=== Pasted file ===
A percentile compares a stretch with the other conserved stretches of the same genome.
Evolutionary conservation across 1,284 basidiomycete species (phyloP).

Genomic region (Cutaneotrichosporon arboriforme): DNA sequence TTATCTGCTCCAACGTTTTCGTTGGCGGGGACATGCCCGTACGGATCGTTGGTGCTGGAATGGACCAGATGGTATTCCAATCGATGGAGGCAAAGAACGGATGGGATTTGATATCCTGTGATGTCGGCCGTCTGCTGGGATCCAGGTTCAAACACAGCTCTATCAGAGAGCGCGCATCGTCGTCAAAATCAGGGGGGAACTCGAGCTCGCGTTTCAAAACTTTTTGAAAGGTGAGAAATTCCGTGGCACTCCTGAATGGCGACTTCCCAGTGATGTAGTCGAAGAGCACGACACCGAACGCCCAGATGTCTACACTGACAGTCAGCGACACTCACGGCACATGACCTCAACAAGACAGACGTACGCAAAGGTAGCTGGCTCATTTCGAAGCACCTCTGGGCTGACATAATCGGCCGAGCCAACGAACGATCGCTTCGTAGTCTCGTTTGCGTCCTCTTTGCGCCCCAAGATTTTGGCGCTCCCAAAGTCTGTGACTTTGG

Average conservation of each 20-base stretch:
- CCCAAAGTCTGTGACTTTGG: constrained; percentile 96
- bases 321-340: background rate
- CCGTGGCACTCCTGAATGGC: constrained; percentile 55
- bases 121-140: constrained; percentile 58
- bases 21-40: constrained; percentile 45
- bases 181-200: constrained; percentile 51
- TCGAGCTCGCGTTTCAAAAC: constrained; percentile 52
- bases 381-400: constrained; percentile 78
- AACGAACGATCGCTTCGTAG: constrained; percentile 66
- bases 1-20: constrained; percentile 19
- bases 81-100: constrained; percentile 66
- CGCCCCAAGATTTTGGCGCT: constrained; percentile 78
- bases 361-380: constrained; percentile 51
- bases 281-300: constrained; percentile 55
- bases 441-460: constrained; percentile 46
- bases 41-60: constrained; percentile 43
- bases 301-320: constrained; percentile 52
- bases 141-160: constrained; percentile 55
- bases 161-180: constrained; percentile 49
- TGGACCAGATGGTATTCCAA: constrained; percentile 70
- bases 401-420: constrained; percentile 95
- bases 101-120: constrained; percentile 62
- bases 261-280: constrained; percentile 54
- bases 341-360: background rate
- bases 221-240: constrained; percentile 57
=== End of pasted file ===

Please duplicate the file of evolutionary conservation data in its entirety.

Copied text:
A percentile compares a stretch with the other conserved stretches of the same genome.
Evolutionary conservation across 1,284 basidiomycete species (phyloP).

Genomic region (Cutaneotrichosporon arboriforme): DNA sequence TTATCTGCTCCAACGTTTTCGTTGGCGGGGACATGCCCGTACGGATCGTTGGTGCTGGAATGGACCAGATGGTATTCCAATCGATGGAGGCAAAGAACGGATGGGATTTGATATCCTGTGATGTCGGCCGTCTGCTGGGATCCAGGTTCAAACACAGCTCTATCAGAGAGCGCGCATCGTCGTCAAAATCAGGGGGGAACTCGAGCTCGCGTTTCAAAACTTTTTGAAAGGTGAGAAATTCCGTGGCACTCCTGAATGGCGACTTCCCAGTGATGTAGTCGAAGAGCACGACACCGAACGCCCAGATGTCTACACTGACAGTCAGCGACACTCACGGCACATGACCTCAACAAGACAGACGTACGCAAAGGTAGCTGGCTCATTTCGAAGCACCTCTGGGCTGACATAATCGGCCGAGCCAACGAACGATCGCTTCGTAGTCTCGTTTGCGTCCTCTTTGCGCCCCAAGATTTTGGCGCTCCCAAAGTCTGTGACTTTGG

Average conservation of each 20-base stretch:
- CCCAAAGTCTGTGACTTTGG: constrained; percentile 96
- bases 321-340: background rate
- CCGTGGCACTCCTGAATGGC: constrained; percentile 55
- bases 121-140: constrained; percentile 58
- bases 21-40: constrained; percentile 45
- bases 181-200: constrained; percentile 51
- TCGAGCTCGCGTTTCAAAAC: constrained; percentile 52
- bases 381-400: constrained; percentile 78
- AACGAACGATCGCTTCGTAG: constrained; percentile 66
- bases 1-20: constrained; percentile 19
- bases 81-100: constrained; percentile 66
- CGCCCCAAGATTTTGGCGCT: constrained; percentile 78
- bases 361-380: constrained; percentile 51
- bases 281-300: constrained; percentile 55
- bases 441-460: constrained; percentile 46
- bases 41-60: constrained; percentile 43
- bases 301-320: constrained; percentile 52
- bases 141-160: constrained; percentile 55
- bases 161-180: constrained; percentile 49
- TGGACCAGATGGTATTCCAA: constrained; percentile 70
- bases 401-420: constrained; percentile 95
- bases 101-120: constrained; percentile 62
- bases 261-280: constrained; percentile 54
- bases 341-360: background rate
- bases 221-240: constrained; percentile 57